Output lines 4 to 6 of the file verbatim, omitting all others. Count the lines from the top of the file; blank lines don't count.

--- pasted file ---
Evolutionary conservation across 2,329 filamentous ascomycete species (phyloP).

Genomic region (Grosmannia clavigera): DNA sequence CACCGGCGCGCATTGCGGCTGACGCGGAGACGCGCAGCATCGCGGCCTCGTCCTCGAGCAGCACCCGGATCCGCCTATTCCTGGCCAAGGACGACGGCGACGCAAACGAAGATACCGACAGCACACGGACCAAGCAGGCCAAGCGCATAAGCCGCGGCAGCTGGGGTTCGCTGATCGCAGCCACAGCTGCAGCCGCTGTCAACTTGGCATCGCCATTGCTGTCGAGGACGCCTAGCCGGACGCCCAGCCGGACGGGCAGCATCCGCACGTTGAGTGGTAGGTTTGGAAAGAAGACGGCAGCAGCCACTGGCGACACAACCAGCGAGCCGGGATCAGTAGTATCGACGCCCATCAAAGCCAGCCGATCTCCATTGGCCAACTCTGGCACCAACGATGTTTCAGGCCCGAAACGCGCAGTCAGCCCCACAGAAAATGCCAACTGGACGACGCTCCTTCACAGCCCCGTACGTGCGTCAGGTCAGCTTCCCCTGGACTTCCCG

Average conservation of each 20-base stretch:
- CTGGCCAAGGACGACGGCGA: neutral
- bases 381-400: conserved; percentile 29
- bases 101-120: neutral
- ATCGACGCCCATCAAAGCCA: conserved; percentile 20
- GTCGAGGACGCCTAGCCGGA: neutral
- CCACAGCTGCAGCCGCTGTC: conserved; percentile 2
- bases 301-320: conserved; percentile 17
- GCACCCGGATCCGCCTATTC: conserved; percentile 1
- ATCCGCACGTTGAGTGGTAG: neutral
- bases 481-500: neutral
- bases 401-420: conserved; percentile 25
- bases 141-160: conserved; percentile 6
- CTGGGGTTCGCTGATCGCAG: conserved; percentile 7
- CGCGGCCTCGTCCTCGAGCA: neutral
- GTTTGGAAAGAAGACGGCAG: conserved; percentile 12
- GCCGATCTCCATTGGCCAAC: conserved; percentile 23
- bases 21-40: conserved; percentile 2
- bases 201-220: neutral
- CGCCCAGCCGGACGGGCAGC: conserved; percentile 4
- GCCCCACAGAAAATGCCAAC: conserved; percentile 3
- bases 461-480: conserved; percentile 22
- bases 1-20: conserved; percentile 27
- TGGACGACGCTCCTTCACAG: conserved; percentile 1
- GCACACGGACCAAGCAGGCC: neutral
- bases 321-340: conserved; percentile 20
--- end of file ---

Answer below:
- CTGGCCAAGGACGACGGCGA: neutral
- bases 381-400: conserved; percentile 29
- bases 101-120: neutral